As a regular viewer of "The Sweet Spot," a New York Times video blog by David Carr and A. O. Scott, I began to think of the emphasis journalists and journalism schools place on connecting with the audience.

Having individual reporters "vlog" or do radio interviews on specific pieces is not a new form of engaging audience with the news. However, "The Sweet Spot" goes above and beyond to show the usually invisible faces of "traditional" news organizations, like the New York Times.
Carr and Scott literally sit down with viewers on a regular basis and carry out, what seems like, natural conversations on topics that are not scripted and edited like in broadcast news segments. The flow of their dialogue is not awkward and looks for new angles on mostly arts & cultural issues, but sometimes issues like election coverage. Most importantly, the vlogs interview various NYT reporters and editors on their opinions or usual habits. In the segment "Election Overload," they asked about consumption of election news. In past segments, they've revealed reporters' guilty pleasures, often finding middle-aged  editors who love the song "Call Me Maybe." In "Election Overload" they even interviewed Executive Editor Jill Abramson.

While these are fairly simple dialogues and topics, I feel they are a new form of audience interaction that more "traditional" organizations should explore in order to continue being relevant.

On a brief side note, because I usually critique multimedia production, it did seem that in most of the one-on-one interviews "The Sweet Spot" failed to use a tripod to stabilize the camera. As this is a pet peeve for me, I do find it amazing that this is an issue for even the New York Times.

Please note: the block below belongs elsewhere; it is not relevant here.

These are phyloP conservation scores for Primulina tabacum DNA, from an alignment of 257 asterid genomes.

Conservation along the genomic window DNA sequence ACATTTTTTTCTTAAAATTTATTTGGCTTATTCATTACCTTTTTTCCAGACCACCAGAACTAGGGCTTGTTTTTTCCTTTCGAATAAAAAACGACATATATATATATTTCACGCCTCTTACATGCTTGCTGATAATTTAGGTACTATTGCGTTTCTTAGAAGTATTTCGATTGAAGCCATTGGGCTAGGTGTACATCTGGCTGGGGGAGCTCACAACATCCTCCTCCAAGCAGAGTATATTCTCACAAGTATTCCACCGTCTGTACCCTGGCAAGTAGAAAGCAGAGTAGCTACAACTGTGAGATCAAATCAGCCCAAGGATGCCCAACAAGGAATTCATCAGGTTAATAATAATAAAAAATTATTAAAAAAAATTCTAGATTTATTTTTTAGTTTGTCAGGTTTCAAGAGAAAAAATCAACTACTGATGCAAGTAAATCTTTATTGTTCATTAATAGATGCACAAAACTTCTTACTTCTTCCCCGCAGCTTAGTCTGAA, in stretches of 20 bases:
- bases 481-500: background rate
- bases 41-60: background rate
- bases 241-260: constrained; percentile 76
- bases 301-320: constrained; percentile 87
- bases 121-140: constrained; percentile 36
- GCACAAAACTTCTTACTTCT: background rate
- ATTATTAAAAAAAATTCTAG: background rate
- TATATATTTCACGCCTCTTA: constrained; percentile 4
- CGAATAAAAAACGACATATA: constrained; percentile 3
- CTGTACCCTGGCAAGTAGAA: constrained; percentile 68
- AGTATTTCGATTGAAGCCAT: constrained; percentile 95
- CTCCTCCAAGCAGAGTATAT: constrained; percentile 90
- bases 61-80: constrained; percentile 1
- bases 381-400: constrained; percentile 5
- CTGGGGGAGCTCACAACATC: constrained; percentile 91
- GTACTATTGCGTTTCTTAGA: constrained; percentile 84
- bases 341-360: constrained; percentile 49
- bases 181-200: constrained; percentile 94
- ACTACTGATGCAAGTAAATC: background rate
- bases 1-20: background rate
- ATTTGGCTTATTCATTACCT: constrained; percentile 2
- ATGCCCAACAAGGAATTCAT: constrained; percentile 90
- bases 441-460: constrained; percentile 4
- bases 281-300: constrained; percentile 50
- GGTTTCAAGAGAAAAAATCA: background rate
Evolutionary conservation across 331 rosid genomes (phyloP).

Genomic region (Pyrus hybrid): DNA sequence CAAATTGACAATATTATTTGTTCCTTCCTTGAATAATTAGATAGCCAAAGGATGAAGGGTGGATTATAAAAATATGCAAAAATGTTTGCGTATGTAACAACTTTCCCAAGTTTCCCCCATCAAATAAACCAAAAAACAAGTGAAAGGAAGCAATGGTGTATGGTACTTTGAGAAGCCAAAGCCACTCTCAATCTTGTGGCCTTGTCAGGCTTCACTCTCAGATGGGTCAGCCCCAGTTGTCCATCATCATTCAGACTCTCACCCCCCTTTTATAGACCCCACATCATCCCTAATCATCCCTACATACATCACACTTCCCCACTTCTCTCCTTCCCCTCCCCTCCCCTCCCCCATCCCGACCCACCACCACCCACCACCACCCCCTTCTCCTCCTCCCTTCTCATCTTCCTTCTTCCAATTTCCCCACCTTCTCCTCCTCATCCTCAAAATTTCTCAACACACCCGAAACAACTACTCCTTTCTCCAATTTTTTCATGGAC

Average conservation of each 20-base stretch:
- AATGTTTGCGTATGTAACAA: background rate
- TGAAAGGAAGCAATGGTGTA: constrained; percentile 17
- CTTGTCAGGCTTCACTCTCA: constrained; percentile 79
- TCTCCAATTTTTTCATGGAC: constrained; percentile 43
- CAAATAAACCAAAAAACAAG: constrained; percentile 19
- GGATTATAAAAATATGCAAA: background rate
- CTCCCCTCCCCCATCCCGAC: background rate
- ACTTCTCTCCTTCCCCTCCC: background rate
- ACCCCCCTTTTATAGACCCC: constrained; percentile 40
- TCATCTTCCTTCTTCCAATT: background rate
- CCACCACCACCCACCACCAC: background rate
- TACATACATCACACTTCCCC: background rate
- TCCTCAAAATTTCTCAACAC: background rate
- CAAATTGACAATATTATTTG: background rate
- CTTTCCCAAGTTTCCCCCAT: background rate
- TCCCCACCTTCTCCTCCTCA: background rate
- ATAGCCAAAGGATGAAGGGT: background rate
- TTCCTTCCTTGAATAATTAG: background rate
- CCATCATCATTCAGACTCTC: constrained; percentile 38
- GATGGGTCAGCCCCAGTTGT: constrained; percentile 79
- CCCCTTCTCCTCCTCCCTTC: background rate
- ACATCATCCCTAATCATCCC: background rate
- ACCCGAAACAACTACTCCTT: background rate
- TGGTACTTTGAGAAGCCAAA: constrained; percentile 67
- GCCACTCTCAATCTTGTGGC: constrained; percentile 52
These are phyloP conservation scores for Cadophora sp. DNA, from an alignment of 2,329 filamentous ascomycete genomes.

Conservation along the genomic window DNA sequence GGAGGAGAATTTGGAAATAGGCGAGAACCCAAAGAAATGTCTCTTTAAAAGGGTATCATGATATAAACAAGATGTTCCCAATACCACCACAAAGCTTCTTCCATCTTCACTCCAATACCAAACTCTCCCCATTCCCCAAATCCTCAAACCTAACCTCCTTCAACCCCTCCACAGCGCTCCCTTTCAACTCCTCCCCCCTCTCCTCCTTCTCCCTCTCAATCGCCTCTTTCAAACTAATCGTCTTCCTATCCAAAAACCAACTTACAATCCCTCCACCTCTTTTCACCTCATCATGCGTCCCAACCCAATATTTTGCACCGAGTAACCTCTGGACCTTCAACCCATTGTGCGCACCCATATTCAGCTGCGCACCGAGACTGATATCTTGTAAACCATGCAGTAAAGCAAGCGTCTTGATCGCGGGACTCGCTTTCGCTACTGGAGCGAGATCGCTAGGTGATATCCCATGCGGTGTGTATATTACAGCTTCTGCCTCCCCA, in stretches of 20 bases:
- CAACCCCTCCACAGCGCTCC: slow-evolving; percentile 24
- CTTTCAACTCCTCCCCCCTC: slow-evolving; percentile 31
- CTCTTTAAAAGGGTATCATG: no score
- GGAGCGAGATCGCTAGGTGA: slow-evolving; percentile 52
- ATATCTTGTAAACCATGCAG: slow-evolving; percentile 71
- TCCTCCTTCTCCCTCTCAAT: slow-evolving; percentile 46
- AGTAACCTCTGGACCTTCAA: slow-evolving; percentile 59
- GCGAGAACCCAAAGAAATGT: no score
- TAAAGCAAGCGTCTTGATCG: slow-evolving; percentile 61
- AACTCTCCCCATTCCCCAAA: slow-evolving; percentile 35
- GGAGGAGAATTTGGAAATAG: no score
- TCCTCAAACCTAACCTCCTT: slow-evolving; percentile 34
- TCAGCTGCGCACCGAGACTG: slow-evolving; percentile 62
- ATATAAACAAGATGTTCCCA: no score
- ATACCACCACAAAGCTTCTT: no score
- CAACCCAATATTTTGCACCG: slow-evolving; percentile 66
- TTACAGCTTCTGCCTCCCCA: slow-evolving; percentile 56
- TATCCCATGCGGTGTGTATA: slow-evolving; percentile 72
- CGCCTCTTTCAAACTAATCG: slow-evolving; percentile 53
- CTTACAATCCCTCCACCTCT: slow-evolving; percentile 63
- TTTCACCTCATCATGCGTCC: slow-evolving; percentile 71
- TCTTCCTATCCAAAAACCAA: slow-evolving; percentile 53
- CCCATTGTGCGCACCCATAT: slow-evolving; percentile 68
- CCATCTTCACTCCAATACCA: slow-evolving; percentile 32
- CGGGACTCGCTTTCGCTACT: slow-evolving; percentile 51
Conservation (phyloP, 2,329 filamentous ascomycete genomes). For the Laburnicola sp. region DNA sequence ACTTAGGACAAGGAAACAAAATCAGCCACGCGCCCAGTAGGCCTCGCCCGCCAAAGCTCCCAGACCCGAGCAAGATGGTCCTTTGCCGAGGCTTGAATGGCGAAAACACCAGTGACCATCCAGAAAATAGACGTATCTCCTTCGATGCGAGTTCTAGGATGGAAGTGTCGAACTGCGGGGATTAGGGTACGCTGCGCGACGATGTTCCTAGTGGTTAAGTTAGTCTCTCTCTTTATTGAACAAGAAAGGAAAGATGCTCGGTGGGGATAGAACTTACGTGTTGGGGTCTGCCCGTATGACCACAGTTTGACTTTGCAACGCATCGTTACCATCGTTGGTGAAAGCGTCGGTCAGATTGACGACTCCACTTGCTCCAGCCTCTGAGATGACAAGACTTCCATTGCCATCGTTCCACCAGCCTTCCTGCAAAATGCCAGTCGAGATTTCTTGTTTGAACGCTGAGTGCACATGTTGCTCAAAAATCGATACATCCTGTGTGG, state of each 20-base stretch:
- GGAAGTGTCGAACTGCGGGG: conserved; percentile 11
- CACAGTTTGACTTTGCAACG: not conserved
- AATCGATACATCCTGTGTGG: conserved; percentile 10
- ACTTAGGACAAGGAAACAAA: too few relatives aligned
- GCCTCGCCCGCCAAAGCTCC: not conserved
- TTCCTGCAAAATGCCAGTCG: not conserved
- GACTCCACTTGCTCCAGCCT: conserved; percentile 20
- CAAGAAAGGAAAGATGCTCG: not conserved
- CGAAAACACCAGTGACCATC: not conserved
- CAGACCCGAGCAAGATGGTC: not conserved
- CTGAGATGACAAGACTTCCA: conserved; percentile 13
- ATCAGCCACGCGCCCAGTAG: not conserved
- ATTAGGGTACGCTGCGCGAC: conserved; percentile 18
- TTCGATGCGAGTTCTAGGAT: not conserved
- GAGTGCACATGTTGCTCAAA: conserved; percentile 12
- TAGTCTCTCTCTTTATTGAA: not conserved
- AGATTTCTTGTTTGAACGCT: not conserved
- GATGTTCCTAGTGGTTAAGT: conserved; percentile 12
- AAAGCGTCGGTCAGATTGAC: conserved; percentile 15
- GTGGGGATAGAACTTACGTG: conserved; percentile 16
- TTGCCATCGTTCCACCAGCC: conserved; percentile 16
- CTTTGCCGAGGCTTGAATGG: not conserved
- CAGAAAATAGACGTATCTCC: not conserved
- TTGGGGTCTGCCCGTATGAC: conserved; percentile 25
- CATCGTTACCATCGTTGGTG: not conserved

The Sweet Spot "Election Overlode?"

Friday, October 26, 2012

The Boundaries of Being a Bystander

As a journalist, social justice advocate and general human being, I feel there is a moral obligations for a journalist to their "sources" or whomever they are working to cover. There are situations where journalists, acting as humans, should help someone.

As a journalist, I do feel like I easily detach from the situation, but many aspect of "self-disclosure" that journalists will avoid, I feel are very valid. For instance, over the summer I did a more long-form-esque piece on the only LGBTQ support resource in Hernando County, Fl. When I initially contacted this group that work in a suburban/ semi-rural area the group organizer was very wary of what the Tampa Bay Times might want with their organization.